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Math Help - Using symmetry for curve integrals...

  1. #1
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    Using symmetry for curve integrals...

    Problem: Use symmetry considerations to find the following. (Picture of curves attached.)

    (a) Let C be the polygonal curve shown in Diagram (a).

    Compute \oint (e^{x^2} - 2xy)dx + (2xy - x^2)dy.

    (b) Let C be the curve shown in Diagram (b); you might visualize as a racetrack with two semicircular ends.

    Compute \oint (4x^3y - 3y^2)dx + (x^4 + e^{\sin(y)})dy.

    For (a), my method was to split the curve in five curves, C_1 \to C_5, where
    C_1 goes from (-1,1) to (3,1),
    C_2 goes from (3,1) to (4,2),
    C_3 goes from (4,2) to (3,3),
    C_4 goes from (3,3) to (-1,3), and
    C_5 goes from (-1,3) to (-1,1).

    Then I parametrized each of the curves as follows (where 0 \leq t \leq 1 for each curve):
    C_1: x = 4t - 1, y = 1, dx = 4dt, dy = 0,
    C_2: x = t + 3, y = t + 1, dx = dt, dy = dt,
    C_3: x = 4 - t, y = t + 2, dx = -dt, dy = dt,
    C_4: x = 3 - 4t, y = 3, dx = -4dt, dy = 0, and
    C_5: x = -1, y = 3 - 2t, dx = 0, dy = -2dt.

    Then the next step would be to split the integral into five integrals, one for each curve, and add them together. But the problem is the e^{x^2} term that hinders my integration attempts after the parametrization, and I can't evaluate the integral.

    I assume that there must be a better approach to doing this problem since I haven't actually used symmetry as it asks. But I'm not exactly sure how to apply symmetry to curve integrals.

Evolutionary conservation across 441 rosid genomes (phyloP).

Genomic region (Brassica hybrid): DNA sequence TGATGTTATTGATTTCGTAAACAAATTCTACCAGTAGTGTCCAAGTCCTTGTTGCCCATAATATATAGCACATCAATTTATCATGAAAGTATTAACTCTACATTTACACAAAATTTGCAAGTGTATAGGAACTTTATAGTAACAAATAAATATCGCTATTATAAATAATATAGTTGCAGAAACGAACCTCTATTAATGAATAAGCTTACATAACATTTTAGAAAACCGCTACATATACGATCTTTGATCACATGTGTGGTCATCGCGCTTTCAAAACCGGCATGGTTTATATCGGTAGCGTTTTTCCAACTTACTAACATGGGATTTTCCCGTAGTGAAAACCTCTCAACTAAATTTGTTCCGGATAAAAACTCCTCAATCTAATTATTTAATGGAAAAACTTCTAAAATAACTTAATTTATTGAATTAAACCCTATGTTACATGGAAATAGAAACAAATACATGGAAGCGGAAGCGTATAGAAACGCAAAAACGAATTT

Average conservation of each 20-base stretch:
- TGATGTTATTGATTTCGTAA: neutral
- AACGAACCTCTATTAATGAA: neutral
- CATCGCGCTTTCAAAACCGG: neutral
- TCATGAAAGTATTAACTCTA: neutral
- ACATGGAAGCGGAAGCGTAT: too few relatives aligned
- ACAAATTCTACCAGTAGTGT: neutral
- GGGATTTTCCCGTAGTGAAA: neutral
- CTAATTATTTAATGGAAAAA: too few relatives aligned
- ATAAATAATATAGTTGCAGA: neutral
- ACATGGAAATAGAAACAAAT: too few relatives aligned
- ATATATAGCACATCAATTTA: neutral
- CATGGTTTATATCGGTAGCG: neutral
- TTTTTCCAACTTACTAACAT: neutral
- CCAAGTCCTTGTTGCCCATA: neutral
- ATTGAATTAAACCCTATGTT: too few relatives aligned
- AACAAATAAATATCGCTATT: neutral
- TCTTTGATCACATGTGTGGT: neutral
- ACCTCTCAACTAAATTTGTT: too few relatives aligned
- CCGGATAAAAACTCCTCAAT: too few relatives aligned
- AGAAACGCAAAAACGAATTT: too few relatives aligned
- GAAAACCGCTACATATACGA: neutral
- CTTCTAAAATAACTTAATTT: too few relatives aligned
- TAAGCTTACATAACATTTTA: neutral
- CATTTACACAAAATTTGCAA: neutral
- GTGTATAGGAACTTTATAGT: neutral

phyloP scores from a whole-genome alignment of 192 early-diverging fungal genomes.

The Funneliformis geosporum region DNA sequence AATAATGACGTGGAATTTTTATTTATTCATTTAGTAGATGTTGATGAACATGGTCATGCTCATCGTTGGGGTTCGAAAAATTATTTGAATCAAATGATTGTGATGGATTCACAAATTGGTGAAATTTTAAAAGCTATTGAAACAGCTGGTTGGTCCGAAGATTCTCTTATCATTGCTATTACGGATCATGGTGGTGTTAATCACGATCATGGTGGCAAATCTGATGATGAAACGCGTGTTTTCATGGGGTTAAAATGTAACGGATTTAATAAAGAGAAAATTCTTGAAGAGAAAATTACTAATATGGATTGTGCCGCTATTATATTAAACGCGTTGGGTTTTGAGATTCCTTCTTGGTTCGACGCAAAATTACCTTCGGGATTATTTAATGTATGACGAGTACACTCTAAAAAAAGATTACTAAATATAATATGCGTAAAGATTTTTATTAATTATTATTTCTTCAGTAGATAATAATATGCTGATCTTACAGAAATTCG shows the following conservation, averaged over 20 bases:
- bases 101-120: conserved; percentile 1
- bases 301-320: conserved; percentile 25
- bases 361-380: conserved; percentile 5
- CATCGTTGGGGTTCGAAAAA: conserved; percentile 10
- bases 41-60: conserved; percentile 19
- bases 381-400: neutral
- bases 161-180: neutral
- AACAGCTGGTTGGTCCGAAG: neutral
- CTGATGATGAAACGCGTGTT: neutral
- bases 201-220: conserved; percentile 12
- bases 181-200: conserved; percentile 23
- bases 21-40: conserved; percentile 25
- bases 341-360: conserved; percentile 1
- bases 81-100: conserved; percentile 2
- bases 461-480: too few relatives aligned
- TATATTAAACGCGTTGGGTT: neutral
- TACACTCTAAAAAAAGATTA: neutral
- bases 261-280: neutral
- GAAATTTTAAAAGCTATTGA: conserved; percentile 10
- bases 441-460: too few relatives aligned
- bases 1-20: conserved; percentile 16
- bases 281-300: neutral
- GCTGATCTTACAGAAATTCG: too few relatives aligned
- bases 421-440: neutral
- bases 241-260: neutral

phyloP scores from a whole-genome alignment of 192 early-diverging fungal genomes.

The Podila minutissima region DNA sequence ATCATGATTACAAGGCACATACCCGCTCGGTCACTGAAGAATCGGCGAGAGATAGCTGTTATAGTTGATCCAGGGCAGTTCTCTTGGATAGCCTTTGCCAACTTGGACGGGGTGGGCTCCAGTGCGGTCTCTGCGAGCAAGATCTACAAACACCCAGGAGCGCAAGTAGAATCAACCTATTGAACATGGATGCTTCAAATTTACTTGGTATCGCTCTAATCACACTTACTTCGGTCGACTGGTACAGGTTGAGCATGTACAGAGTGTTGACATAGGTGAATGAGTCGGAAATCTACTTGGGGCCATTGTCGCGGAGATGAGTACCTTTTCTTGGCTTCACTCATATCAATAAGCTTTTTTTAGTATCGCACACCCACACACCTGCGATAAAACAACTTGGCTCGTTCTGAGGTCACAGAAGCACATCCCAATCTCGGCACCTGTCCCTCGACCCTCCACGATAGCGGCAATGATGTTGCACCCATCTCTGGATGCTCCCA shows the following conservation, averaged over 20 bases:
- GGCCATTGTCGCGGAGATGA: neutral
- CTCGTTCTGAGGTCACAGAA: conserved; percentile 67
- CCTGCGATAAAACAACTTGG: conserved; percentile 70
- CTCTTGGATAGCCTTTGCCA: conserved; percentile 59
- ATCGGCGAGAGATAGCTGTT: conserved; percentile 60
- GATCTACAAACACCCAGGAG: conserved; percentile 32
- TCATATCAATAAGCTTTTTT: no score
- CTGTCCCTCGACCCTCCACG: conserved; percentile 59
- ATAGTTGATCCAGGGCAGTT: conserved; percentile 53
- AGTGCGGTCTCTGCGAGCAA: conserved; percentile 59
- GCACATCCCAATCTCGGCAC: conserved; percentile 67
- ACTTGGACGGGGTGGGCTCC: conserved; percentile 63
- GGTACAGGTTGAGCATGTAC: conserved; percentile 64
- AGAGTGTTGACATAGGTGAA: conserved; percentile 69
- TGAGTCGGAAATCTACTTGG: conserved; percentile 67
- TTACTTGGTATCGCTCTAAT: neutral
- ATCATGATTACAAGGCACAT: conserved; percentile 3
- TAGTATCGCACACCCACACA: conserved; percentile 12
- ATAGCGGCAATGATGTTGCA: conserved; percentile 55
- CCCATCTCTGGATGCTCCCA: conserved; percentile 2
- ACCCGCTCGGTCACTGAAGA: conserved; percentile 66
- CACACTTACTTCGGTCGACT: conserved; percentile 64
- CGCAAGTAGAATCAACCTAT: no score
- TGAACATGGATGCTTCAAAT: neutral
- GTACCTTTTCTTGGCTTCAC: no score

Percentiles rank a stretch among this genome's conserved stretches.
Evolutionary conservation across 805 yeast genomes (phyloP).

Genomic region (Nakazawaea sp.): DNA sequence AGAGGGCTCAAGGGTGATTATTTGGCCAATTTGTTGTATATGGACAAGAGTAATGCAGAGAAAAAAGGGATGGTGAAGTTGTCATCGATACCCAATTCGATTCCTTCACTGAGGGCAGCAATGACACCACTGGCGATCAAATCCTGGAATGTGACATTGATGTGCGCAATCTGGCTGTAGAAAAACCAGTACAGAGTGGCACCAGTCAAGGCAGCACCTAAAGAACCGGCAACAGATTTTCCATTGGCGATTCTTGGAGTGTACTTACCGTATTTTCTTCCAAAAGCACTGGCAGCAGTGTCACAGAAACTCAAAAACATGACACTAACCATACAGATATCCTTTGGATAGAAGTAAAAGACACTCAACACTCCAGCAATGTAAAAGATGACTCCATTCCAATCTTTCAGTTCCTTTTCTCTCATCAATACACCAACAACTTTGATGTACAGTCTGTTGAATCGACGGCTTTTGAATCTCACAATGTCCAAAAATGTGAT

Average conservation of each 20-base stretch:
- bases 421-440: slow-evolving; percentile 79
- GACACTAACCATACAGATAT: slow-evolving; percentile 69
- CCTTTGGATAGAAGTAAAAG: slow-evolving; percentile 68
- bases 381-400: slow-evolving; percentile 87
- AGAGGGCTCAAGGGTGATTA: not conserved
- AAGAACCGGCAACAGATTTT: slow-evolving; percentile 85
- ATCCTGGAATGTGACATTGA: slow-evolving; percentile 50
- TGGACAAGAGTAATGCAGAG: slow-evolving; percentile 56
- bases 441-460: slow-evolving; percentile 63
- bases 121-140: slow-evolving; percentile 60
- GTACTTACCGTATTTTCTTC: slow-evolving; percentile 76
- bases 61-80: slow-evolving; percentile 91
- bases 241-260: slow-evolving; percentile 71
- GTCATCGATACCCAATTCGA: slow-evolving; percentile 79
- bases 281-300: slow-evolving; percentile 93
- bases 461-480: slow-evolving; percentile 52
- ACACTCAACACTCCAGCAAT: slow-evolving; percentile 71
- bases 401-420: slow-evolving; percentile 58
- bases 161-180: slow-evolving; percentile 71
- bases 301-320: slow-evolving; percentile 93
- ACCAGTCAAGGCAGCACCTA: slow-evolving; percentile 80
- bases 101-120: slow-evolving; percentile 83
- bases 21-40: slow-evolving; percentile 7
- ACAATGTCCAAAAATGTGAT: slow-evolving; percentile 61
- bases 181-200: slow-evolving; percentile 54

Attached Thumbnails Attached Thumbnails Using symmetry for curve integrals...-problem.jpg  
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  2. #2
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    I'm pretty sure you just want to simplify the region by cutting in in half over its axis of symmetry and then double the result.


    It's been awhile since I took Calculus III though so I could be wrong.
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  3. #3
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    \oint{e^{x^2}}dx\:=\:0 - due to symmetry
    \int_{-1}^{4}{e^{x^2}}dx\:+\int_{4}^{-1}{e^{x^2}}dx\:=\:0
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  4. #4
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    So if I use that concept in looking at my first four curves (since dx = 0 in the fifth curve), I can apply it as follows:

    \int_{-1}^3 {(e^{x^2})dx} + \int_{3}^4 {(e^{x^2})dx} + \int_{4}^3 {(e^{x^2})dx} + \int_{3}^{-1} {(e^{x^2})dx}

    = \left( \int_{-1}^3 {(e^{x^2})dx} + \int_{3}^{-1} {(e^{x^2})dx} \right)  + \left(\int_{3}^4 {(e^{x^2})dx} + \int_{4}^3  {(e^{x^2})dx} \right)

    = \left(\int_{-1}^3 {(e^{x^2})dx} - \int_{-1}^{3} {(e^{x^2})dx} \right)  + \left(\int_{3}^4  {(e^{x^2})dx} - \int_{3}^4  {(e^{x^2})dx} \right) = 0

    So the problem then can be solved as I had originally set it up, with the only difference being that I need to now solve the closed integral:

    \oint{(-2xy)dx + (2xy - x^2)dy}

    instead of the original, correct?
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  5. #5
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    Could I use the exact same logic to also show that \oint{(-2xy)dx} = 0 by symmetry to simplify the integral further?
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  6. #6
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    Upon further reflection, I figured that it can't work with respect to -2xy since the integral has a y in it and I am only integrating with respect to x for symmetrical purposes. So then y would be in the final answer, which isn't good.

    However, after even more thinking, the y in the final answer is actually going to end up being irrelevant because of symmetry, making the sum total zero for that term.

    (Sorry for the three posts in a row. I'm not trying to artificially bump the thread. I just wanted to share my thoughts on the rest of the problem.)
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